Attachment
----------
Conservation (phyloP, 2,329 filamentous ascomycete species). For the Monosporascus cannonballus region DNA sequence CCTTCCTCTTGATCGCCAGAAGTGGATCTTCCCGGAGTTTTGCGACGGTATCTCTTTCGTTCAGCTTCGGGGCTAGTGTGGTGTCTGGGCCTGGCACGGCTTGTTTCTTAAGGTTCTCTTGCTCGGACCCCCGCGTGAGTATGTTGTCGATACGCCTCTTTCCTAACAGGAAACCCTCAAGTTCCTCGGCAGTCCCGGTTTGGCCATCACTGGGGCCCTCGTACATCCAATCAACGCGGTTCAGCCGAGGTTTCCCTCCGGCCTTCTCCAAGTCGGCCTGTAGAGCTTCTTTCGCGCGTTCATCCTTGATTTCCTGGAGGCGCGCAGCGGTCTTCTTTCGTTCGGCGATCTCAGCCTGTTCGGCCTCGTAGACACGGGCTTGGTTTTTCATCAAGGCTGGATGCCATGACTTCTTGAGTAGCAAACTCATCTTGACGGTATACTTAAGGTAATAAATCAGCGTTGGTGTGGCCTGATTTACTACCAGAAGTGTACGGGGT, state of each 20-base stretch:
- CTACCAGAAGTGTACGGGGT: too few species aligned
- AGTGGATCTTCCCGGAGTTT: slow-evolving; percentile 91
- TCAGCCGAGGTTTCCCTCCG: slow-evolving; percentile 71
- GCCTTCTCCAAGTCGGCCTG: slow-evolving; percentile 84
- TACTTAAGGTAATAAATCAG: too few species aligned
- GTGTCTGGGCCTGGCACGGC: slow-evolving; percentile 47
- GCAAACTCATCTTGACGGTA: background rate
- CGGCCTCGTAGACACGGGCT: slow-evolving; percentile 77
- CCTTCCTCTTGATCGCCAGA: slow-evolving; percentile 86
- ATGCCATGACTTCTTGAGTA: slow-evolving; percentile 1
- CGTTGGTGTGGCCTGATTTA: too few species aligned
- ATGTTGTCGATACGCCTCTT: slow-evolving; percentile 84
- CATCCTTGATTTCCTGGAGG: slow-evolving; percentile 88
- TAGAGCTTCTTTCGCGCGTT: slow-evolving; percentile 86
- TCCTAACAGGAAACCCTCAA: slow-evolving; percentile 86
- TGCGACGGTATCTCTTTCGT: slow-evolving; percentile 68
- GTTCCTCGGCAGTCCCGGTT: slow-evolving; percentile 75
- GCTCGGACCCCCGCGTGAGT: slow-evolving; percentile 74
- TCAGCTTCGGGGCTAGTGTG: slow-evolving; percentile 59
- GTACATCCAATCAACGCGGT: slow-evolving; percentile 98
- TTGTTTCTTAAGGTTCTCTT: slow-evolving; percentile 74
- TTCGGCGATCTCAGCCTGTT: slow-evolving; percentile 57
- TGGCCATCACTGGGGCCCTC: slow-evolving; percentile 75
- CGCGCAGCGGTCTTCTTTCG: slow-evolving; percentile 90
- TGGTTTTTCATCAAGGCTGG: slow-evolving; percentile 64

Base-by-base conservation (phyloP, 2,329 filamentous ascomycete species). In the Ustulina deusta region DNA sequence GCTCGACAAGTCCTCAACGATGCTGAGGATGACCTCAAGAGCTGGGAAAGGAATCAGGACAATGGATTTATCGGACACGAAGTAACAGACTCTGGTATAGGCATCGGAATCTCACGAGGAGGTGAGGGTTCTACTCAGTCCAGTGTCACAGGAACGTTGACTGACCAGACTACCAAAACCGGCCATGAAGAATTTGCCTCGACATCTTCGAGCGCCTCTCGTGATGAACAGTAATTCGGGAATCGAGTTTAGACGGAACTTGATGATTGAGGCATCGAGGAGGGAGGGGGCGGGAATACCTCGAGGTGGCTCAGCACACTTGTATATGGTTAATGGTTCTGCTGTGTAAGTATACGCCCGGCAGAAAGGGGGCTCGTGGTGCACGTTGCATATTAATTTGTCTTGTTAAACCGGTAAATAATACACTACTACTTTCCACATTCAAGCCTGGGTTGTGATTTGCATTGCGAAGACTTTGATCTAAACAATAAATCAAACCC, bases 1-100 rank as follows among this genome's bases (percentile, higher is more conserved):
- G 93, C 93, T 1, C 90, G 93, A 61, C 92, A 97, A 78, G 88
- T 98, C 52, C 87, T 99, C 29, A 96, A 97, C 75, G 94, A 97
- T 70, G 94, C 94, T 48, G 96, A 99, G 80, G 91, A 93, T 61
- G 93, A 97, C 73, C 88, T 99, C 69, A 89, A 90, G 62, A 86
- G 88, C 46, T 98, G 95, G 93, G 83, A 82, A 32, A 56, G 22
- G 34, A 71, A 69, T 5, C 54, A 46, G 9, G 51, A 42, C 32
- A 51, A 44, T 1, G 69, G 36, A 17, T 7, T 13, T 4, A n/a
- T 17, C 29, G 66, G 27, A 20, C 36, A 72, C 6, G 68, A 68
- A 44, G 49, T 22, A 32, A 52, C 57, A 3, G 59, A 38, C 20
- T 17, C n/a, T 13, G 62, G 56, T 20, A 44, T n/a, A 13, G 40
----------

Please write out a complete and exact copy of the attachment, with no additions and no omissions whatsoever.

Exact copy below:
Conservation (phyloP, 2,329 filamentous ascomycete species). For the Monosporascus cannonballus region DNA sequence CCTTCCTCTTGATCGCCAGAAGTGGATCTTCCCGGAGTTTTGCGACGGTATCTCTTTCGTTCAGCTTCGGGGCTAGTGTGGTGTCTGGGCCTGGCACGGCTTGTTTCTTAAGGTTCTCTTGCTCGGACCCCCGCGTGAGTATGTTGTCGATACGCCTCTTTCCTAACAGGAAACCCTCAAGTTCCTCGGCAGTCCCGGTTTGGCCATCACTGGGGCCCTCGTACATCCAATCAACGCGGTTCAGCCGAGGTTTCCCTCCGGCCTTCTCCAAGTCGGCCTGTAGAGCTTCTTTCGCGCGTTCATCCTTGATTTCCTGGAGGCGCGCAGCGGTCTTCTTTCGTTCGGCGATCTCAGCCTGTTCGGCCTCGTAGACACGGGCTTGGTTTTTCATCAAGGCTGGATGCCATGACTTCTTGAGTAGCAAACTCATCTTGACGGTATACTTAAGGTAATAAATCAGCGTTGGTGTGGCCTGATTTACTACCAGAAGTGTACGGGGT, state of each 20-base stretch:
- CTACCAGAAGTGTACGGGGT: too few species aligned
- AGTGGATCTTCCCGGAGTTT: slow-evolving; percentile 91
- TCAGCCGAGGTTTCCCTCCG: slow-evolving; percentile 71
- GCCTTCTCCAAGTCGGCCTG: slow-evolving; percentile 84
- TACTTAAGGTAATAAATCAG: too few species aligned
- GTGTCTGGGCCTGGCACGGC: slow-evolving; percentile 47
- GCAAACTCATCTTGACGGTA: background rate
- CGGCCTCGTAGACACGGGCT: slow-evolving; percentile 77
- CCTTCCTCTTGATCGCCAGA: slow-evolving; percentile 86
- ATGCCATGACTTCTTGAGTA: slow-evolving; percentile 1
- CGTTGGTGTGGCCTGATTTA: too few species aligned
- ATGTTGTCGATACGCCTCTT: slow-evolving; percentile 84
- CATCCTTGATTTCCTGGAGG: slow-evolving; percentile 88
- TAGAGCTTCTTTCGCGCGTT: slow-evolving; percentile 86
- TCCTAACAGGAAACCCTCAA: slow-evolving; percentile 86
- TGCGACGGTATCTCTTTCGT: slow-evolving; percentile 68
- GTTCCTCGGCAGTCCCGGTT: slow-evolving; percentile 75
- GCTCGGACCCCCGCGTGAGT: slow-evolving; percentile 74
- TCAGCTTCGGGGCTAGTGTG: slow-evolving; percentile 59
- GTACATCCAATCAACGCGGT: slow-evolving; percentile 98
- TTGTTTCTTAAGGTTCTCTT: slow-evolving; percentile 74
- TTCGGCGATCTCAGCCTGTT: slow-evolving; percentile 57
- TGGCCATCACTGGGGCCCTC: slow-evolving; percentile 75
- CGCGCAGCGGTCTTCTTTCG: slow-evolving; percentile 90
- TGGTTTTTCATCAAGGCTGG: slow-evolving; percentile 64

Base-by-base conservation (phyloP, 2,329 filamentous ascomycete species). In the Ustulina deusta region DNA sequence GCTCGACAAGTCCTCAACGATGCTGAGGATGACCTCAAGAGCTGGGAAAGGAATCAGGACAATGGATTTATCGGACACGAAGTAACAGACTCTGGTATAGGCATCGGAATCTCACGAGGAGGTGAGGGTTCTACTCAGTCCAGTGTCACAGGAACGTTGACTGACCAGACTACCAAAACCGGCCATGAAGAATTTGCCTCGACATCTTCGAGCGCCTCTCGTGATGAACAGTAATTCGGGAATCGAGTTTAGACGGAACTTGATGATTGAGGCATCGAGGAGGGAGGGGGCGGGAATACCTCGAGGTGGCTCAGCACACTTGTATATGGTTAATGGTTCTGCTGTGTAAGTATACGCCCGGCAGAAAGGGGGCTCGTGGTGCACGTTGCATATTAATTTGTCTTGTTAAACCGGTAAATAATACACTACTACTTTCCACATTCAAGCCTGGGTTGTGATTTGCATTGCGAAGACTTTGATCTAAACAATAAATCAAACCC, bases 1-100 rank as follows among this genome's bases (percentile, higher is more conserved):
- G 93, C 93, T 1, C 90, G 93, A 61, C 92, A 97, A 78, G 88
- T 98, C 52, C 87, T 99, C 29, A 96, A 97, C 75, G 94, A 97
- T 70, G 94, C 94, T 48, G 96, A 99, G 80, G 91, A 93, T 61
- G 93, A 97, C 73, C 88, T 99, C 69, A 89, A 90, G 62, A 86
- G 88, C 46, T 98, G 95, G 93, G 83, A 82, A 32, A 56, G 22
- G 34, A 71, A 69, T 5, C 54, A 46, G 9, G 51, A 42, C 32
- A 51, A 44, T 1, G 69, G 36, A 17, T 7, T 13, T 4, A n/a
- T 17, C 29, G 66, G 27, A 20, C 36, A 72, C 6, G 68, A 68
- A 44, G 49, T 22, A 32, A 52, C 57, A 3, G 59, A 38, C 20
- T 17, C n/a, T 13, G 62, G 56, T 20, A 44, T n/a, A 13, G 40